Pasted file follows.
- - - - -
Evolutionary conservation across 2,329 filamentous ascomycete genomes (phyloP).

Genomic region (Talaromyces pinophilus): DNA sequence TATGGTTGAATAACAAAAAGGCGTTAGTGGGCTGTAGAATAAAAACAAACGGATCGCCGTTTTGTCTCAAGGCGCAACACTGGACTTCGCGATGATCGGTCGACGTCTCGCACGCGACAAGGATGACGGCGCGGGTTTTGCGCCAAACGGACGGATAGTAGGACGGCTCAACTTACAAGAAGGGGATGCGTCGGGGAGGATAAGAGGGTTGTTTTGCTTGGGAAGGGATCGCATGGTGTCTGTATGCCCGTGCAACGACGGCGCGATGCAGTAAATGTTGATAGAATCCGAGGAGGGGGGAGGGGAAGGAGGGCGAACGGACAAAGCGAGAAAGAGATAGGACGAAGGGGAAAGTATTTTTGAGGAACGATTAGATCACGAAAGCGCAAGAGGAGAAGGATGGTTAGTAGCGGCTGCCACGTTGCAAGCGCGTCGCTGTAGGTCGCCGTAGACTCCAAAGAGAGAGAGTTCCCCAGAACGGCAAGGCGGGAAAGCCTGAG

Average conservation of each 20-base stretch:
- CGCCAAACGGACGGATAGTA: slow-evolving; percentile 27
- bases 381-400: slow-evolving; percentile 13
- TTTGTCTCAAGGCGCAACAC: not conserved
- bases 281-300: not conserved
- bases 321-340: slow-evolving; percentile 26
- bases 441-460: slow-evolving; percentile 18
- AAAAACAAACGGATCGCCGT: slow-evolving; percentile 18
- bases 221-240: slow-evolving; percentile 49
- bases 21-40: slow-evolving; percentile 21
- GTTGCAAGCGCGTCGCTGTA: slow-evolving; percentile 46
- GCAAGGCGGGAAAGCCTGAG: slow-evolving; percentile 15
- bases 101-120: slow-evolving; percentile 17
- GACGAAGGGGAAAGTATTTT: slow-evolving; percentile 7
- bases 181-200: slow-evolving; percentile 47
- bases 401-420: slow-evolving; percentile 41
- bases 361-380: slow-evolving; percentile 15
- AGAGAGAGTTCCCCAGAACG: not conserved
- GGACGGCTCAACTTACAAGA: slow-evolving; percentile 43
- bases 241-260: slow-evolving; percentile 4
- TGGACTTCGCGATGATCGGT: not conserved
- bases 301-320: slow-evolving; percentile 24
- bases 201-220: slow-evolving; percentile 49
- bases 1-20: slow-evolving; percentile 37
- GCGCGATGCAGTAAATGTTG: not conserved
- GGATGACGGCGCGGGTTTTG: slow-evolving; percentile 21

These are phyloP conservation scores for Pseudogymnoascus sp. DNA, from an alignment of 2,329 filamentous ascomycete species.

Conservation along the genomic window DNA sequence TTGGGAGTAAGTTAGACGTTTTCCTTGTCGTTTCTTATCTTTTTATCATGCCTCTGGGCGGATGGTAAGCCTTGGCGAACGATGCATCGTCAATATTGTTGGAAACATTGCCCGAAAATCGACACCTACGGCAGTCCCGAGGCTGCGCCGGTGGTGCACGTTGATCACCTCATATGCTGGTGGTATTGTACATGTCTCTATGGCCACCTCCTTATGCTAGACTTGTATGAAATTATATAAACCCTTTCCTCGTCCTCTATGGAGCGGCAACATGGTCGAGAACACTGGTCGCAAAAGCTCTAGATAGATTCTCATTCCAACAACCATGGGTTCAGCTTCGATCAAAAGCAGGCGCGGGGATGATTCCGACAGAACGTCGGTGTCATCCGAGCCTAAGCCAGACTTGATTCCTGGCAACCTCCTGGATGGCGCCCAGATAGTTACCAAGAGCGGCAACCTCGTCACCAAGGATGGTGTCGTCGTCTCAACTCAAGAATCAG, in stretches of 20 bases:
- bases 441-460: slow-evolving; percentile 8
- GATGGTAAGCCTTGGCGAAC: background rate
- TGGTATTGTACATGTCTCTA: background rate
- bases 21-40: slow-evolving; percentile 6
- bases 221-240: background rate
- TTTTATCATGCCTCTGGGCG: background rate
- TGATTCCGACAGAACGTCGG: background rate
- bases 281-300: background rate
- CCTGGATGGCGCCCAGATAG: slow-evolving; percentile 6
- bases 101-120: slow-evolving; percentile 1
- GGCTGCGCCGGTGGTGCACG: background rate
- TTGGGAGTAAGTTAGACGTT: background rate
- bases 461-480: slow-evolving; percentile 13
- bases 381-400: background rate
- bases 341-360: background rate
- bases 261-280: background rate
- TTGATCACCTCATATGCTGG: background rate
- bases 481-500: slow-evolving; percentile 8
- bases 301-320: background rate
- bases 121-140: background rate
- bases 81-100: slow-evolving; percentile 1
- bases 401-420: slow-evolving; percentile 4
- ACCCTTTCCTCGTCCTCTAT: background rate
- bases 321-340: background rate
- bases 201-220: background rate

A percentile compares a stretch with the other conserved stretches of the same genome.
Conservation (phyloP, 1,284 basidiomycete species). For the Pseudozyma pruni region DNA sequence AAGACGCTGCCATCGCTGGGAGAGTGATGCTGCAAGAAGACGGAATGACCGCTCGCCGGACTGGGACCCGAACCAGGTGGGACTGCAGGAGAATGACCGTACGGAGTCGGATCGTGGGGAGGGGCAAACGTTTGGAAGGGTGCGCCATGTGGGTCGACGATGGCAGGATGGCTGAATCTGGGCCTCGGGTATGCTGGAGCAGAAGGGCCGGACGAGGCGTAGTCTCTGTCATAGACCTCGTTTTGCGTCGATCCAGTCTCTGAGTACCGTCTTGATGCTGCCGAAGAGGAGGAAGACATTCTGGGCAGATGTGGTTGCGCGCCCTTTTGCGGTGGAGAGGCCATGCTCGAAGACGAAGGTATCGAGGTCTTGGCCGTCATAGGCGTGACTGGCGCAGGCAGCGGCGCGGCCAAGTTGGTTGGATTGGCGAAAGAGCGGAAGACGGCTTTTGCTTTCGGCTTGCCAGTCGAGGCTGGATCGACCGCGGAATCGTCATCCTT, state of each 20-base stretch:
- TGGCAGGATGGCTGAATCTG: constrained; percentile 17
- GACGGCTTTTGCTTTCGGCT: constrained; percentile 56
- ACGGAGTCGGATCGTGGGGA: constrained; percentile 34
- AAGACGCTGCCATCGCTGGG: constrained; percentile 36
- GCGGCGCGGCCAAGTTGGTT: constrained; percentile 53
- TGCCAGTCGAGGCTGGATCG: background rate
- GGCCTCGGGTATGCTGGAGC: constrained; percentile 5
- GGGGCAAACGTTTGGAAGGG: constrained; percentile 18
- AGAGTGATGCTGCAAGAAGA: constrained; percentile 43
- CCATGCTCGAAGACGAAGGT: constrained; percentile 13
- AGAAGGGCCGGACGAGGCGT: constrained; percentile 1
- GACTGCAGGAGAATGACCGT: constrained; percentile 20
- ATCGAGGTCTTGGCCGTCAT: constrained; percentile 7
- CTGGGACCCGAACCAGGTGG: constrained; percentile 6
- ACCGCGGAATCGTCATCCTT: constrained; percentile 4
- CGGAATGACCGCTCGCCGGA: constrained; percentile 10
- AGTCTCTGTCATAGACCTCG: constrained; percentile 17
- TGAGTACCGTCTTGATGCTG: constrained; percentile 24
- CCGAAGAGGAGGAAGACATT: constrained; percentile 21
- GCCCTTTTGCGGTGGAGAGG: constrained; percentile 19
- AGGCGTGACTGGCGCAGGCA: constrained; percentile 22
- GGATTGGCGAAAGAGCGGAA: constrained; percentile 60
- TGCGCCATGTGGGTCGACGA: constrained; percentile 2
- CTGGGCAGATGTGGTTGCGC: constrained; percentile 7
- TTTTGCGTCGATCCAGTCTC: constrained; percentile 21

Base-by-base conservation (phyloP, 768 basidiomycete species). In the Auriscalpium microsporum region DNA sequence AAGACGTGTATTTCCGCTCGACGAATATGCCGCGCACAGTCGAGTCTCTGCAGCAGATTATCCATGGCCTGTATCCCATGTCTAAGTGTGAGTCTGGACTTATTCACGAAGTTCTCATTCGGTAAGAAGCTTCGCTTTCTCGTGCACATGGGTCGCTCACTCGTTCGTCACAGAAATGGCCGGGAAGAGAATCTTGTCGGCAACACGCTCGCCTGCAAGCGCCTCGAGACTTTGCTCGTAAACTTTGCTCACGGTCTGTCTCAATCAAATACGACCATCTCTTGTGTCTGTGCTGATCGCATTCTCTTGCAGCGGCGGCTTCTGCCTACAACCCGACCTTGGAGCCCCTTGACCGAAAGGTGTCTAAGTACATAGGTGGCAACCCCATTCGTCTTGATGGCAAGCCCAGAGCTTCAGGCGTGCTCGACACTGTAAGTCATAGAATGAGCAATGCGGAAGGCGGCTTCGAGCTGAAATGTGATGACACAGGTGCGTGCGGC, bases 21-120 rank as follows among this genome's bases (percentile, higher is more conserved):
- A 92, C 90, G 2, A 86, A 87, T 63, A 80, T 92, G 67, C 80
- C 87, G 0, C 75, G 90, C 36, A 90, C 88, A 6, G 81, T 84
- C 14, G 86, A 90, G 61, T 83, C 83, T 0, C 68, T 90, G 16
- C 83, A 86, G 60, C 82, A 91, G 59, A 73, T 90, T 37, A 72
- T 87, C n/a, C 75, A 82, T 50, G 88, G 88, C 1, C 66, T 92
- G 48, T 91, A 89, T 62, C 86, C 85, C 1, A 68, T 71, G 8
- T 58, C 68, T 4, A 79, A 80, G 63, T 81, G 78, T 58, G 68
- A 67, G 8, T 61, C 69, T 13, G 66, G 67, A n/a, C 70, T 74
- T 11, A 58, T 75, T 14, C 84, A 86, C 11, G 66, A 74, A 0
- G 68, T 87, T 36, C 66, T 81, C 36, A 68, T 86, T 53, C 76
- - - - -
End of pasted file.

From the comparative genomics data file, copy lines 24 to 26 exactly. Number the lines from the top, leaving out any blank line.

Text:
- bases 301-320: slow-evolving; percentile 24
- bases 201-220: slow-evolving; percentile 49
- bases 1-20: slow-evolving; percentile 37